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*versão impressa* ISSN 0001-3765*versão On-line* ISSN 1678-2690

### An. Acad. Bras. Ciênc. v.74 n.2 Rio de Janeiro jun. 2002

#### http://dx.doi.org/10.1590/S0001-37652002000200002

**Maximum principles for hypersurfaces with vanishing curvature functions in an arbitrary Riemannian manifold **

**FRANCISCO X. FONTENELE ^{1} and SÉRGIO L. SILVA^{2}**

^{1}Universidade Federal Fluminense, Instituto de Matemática, Departamento de Geometria,

rua Mario Santos Braga s/no., 24020-140 Niterói, RJ, Brazil

^{2}Universidade Estadual do Rio de Janeiro-UERJ, Departamento de Estruturas Matemáticas-IME

20550-013 RJ, Brazil

* Manuscript received on October 30, 2001; accepted for publication on December 16, 2001;*

* presented by *MANFREDO DO CARMO

**ABSTRACT**

In this paper we generalize and extend to any Riemannian manifold maximum principles for Euclidean hypersurfaces with vanishing curvature functions obtained by Hounie-Leite.

** Key words:** maximum principle, hypersurface, rth mean curvature.

**1. INTRODUCTION **

In this paper we generalize and extend to any Riemannian manifold maximum principles for hypersurfaces of the Euclidean space with vanishing curvature function, obtained by Hounie-Leite (1995 and 1999). In order to state our results, we need to introduce some notations and consider some facts. Given an hypersurface *M*^{n} of a Riemannian manifold *N*^{n + 1}, denote by *k*_{1}(*p*),..., *k*_{n}(*p*) the principal curvatures of *M*^{n} at *p* with respect to a unitary vector that is normal to *M*^{n} at *p*. We always assume that *k*_{1}(*p*) £ *k*_{2}(*p*) £ ... £ *k*_{n}(*p*). The * rth mean curvature* *H _{r}* (

*p*) of

*M*

^{n}at

*p*is defined by

H (_{r}p) = s_{r}(k_{1}(p),..., k_{n}(p)), | (1) |

where s_{r} : ^{n}® is the rth elementary symmetric function. It is easy to see that s_{r} is positive on the positive cone ^{n} = {(*x*_{1},..., *x*_{n}) Î ^{n} : *x*_{i} > 0,"*i*}. Denote by G_{r} the connected component of {s_{r} > 0} that contains the vector (1,..., 1) Î ^{n}. It was proved in Gårding (1959) that G_{r} is an open convex cone and that

G_{1}É G_{2} É ... É G_{n}. | (2) |

Moreover on G_{r}, 1 £ *r* £ *n*, it holds that (see Caffarelli et al. 1985, Proposition 1.1)

> 0, 1 £ i £ n. | (3) |

As it was observed in Hounie-Leite (1995), the subset {s_{r} = 0} can be decomposed as the union of *r* continuous leaves *Z*_{1},..., *Z*_{r}, being *Z*_{1} the boundary ¶ G* _{r}* of the cone G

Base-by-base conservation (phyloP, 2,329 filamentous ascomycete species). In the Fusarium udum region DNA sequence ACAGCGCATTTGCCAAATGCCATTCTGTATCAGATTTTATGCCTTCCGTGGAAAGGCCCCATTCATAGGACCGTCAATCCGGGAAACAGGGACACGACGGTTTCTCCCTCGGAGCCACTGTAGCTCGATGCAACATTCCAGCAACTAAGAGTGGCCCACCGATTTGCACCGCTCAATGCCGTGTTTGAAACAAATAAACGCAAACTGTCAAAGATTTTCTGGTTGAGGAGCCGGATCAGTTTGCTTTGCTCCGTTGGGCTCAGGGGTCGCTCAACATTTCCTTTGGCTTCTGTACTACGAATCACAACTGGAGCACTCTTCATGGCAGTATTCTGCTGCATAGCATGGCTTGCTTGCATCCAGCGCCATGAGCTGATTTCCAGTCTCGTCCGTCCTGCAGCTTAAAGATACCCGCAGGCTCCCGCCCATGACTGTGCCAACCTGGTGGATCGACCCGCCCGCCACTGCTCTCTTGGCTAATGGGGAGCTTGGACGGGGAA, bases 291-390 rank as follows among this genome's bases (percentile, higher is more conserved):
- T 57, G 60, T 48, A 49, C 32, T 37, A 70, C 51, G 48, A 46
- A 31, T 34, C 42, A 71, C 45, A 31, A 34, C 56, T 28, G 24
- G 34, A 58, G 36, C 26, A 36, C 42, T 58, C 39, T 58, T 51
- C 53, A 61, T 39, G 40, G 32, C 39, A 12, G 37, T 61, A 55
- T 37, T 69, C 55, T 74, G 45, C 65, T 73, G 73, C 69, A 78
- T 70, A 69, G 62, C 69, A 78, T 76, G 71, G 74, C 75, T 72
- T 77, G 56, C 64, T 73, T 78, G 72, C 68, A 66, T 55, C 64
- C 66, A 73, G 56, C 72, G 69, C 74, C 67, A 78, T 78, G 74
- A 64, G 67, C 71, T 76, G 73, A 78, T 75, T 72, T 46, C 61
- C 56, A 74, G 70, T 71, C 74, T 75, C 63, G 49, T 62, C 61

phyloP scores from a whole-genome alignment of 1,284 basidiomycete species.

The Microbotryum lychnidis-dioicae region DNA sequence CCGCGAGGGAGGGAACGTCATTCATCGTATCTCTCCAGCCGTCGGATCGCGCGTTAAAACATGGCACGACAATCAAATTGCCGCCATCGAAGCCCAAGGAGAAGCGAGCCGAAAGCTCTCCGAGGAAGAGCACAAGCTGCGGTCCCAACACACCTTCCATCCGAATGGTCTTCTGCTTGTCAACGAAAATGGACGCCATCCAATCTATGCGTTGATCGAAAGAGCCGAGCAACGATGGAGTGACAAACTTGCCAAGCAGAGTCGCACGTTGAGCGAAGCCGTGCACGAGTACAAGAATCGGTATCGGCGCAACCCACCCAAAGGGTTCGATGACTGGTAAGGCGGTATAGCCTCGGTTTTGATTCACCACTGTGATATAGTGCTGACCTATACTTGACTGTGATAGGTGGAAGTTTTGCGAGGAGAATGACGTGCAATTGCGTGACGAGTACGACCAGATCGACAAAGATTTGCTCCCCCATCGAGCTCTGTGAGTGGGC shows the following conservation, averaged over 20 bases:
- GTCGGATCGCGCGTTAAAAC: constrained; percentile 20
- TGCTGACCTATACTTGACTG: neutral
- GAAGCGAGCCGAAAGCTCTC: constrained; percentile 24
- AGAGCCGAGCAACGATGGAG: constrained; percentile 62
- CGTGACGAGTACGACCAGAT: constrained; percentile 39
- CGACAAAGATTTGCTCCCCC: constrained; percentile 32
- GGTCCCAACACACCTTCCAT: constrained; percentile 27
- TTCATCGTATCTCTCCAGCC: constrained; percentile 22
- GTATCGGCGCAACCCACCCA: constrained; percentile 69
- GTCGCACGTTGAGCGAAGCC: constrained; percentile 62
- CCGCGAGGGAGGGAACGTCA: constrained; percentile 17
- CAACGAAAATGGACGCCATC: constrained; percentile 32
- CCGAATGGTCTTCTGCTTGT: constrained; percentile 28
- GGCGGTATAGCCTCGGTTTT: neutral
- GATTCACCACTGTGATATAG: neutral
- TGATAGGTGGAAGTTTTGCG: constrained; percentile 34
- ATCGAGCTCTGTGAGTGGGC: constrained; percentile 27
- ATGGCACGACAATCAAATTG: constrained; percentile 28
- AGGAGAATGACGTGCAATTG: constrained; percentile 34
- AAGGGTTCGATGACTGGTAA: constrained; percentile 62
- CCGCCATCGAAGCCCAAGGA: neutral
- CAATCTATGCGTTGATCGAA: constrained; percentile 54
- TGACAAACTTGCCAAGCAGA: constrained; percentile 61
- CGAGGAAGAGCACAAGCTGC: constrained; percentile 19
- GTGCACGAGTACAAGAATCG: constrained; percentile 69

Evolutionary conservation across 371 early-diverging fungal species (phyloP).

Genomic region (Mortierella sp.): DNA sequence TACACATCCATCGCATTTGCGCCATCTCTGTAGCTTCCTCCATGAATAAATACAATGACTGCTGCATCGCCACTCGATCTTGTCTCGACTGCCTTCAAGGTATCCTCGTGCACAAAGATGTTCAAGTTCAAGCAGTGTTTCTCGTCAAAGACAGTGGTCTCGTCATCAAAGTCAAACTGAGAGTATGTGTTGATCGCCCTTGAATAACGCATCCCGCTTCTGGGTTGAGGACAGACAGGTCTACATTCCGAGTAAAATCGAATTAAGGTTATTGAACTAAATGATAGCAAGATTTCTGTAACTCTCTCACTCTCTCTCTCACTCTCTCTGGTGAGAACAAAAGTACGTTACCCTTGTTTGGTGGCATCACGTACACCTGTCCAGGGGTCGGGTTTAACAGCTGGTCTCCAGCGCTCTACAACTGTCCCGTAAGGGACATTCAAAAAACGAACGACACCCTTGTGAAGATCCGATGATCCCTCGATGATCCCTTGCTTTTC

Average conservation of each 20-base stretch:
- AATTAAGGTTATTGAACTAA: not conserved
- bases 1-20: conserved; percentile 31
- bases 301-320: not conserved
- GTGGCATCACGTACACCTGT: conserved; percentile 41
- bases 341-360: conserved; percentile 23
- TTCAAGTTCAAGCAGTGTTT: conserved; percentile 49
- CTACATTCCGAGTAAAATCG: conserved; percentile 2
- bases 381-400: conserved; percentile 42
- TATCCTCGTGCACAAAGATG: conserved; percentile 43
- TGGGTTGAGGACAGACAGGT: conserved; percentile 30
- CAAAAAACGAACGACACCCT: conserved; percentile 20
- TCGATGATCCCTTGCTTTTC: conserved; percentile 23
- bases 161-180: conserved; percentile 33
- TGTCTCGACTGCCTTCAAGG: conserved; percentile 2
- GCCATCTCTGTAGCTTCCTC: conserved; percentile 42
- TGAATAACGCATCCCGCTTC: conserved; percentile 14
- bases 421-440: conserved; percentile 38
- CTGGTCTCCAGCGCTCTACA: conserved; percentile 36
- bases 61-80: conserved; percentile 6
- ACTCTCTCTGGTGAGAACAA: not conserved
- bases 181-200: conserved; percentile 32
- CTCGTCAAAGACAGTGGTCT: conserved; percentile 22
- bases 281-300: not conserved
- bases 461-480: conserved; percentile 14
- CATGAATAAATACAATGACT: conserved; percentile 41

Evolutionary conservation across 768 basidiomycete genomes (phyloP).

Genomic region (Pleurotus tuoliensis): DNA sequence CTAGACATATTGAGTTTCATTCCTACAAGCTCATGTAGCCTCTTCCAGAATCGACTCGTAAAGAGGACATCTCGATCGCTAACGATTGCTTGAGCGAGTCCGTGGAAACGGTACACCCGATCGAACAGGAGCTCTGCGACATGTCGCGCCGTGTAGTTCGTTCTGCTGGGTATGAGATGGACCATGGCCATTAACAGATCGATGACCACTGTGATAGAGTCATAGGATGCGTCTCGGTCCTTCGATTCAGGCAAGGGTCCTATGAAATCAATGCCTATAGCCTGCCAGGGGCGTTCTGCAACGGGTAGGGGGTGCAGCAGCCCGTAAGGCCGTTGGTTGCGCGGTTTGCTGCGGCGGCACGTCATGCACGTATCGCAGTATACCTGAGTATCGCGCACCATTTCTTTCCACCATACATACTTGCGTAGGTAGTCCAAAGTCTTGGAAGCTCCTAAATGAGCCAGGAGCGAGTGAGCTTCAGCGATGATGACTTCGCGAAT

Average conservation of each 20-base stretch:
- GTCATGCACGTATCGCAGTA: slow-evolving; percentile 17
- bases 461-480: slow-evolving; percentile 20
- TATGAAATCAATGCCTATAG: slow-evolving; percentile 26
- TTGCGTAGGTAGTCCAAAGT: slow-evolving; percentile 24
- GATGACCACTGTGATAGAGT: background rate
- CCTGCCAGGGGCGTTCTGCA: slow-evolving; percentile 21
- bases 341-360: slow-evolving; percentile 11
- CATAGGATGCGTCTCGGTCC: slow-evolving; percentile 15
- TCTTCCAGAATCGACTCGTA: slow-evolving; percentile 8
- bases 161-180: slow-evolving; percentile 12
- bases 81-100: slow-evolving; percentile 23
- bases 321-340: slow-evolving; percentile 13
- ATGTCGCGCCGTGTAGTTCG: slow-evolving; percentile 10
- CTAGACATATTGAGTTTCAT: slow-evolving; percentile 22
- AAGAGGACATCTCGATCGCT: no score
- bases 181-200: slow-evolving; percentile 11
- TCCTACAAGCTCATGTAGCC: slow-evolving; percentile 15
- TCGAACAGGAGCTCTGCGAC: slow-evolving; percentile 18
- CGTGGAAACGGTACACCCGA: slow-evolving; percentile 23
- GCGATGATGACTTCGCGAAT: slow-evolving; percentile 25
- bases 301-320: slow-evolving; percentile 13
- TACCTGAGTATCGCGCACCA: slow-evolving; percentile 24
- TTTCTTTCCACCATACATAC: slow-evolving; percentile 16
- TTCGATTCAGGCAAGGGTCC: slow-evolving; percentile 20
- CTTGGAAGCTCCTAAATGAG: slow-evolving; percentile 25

*. Furthermore each leaf*

_{r}*Z*

_{j}may be identified with the graph of a continuous function defined in the plane

*x*

_{1}+ ... +

*x*

_{n}= 0. Following Hounie-Leite(1995), we say that a point

*x*= (

*x*

_{1},...,

*x*

_{n}) Î

^{n}has rank

*r*if exactly

*r*components of

*x*do not vanish.

As in Fontenele-Silva (2001), given *p* Î *M*^{n} and a unitary vector *h*_{o} that is normal to *M*^{n} at *p*, we can parameterize a neighborhood of *M*^{n} containing *p* and contained in a normal ball of *N*^{n + 1} as

j(x) = exp_{p}(x + m(x)h_{o}), | (4) |

where the vector *x* varies in a neighborhood *W* of zero in *T _{p}M* and m :

*W*® satisfies m (0) = 0 and m(0) = 0, being the gradient operator in the Euclidean space

*T*. Choosing a local orientation

_{p}M*h*:

*W*®

*M*of

*M*

^{n}with

*h*(0) =

*h*

*, we denote by*

_{o}*H*(

_{r}*x*) the rth mean curvature of

*M*

^{n}at j(

*x*) with respect to

*h*(

*x*).

Given hypersurfaces *M* and *M'* of *N ^{n }*

^{+ 1}that are tangent at

*p*and a unitary vector

*h*

_{o}that is normal to

*M*at

*p*, we parameterize

*M*and

*M'*as in (4), obtaining correspondent functions m :

*W*® and m' :

*W*® , defined in a neighborhood

*W*of zero in

*T*=

_{p}M*T*. As in Fontenele-Silva (2001), we say that

_{p}M'*M*remains above

*M'*in a neighborhood of

*p*with respect to

*h*

*if m(*

_{o}*x*) ³ m'(

*x*) for all

*x*in a neighborhood of zero. We say that

*M*remains on one side of

*M'*in a neighborhood of

*p*if either

*M*is above

*M'*or

*M'*is above

*M*in a neighborhood of

*p*. Finally, denote by (

*p*) = (

*k*

_{1}(

*p*),...,

*k*

_{n}(

*p*)) and by (

*p*) = (

*k'*

_{1}(

*p*),...,

*k'*

_{n}(

*p*)) the principal curvature vectors at

*p*of respectively

*M*and

*M'*.

We can now state our results:

THEOREM 1.a. * Let M and M' be hypersurfaces of N^{n }*

^{+ 1}

*that are tangent at*(

*p*, with normal vectors pointing in the same direction. Suppose that*M*remains on one side of*M'*and that H_{r}*x*)

*= H'*(

_{r}*x*)

*in a neighborhood of zero in*£

*T*_{p}*M*, for some*r*, 1*³*

*r*<*n*. If*r**2, suppose further that (*

*p*) and (*p*) belong to same leaf of_{}{s

*= 0}*

_{r}*and the rank of either (*

*p*) or (*p*) is at least*r*. Then,*M*and*M'*must coincide in a neighborhood of*p*. THEOREM 1.b. * Let M and M' be hypersurfaces of N^{n }*

^{+ 1}

*with boundaries*¶

*¶*

*M*and*¶*

*M'*, respectively, and assume that*M*and*M'*, as well as*¶*

*M*and*Î*

*M'*, are tangent at*p**¶*

*M*Ç¶

*M', with normal vectors pointing in the same direction. Suppose that*(

*M*remains on one side of*M'*and that H_{r}*x*)

*= H'*(

_{r}*x*)

*in a neighborhood of zero in*£

*T*_{p}*M*, for some*r*, 1*³*

*r*<*n*. If*r**2, suppose further that (*

*p*) and (*p*) belong to same leaf of_{}{s

*= 0}*

_{r}*and the rank of either (*

*p*) or (*p*) is at least*r*. Then,*M*and*M'*must coincide in a neighborhood of*p*.As a consequence of Theorems 1.a and 1.b, we obtain the following corollaries, that extend Theorem 0.1 in Hounie-Leite (1995) to any Riemannian manifold.

COROLLARY 1.a. * Let M and M' be hypersurfaces of N^{n }*

^{+ 1}

*that are tangent at*£

*p*, with normal vectors pointing in the same direction and with both having*r*-mean curvature equal to zero for some*r*, 1*³*

*r*<*n*. For*r**2, suppose further that (*{s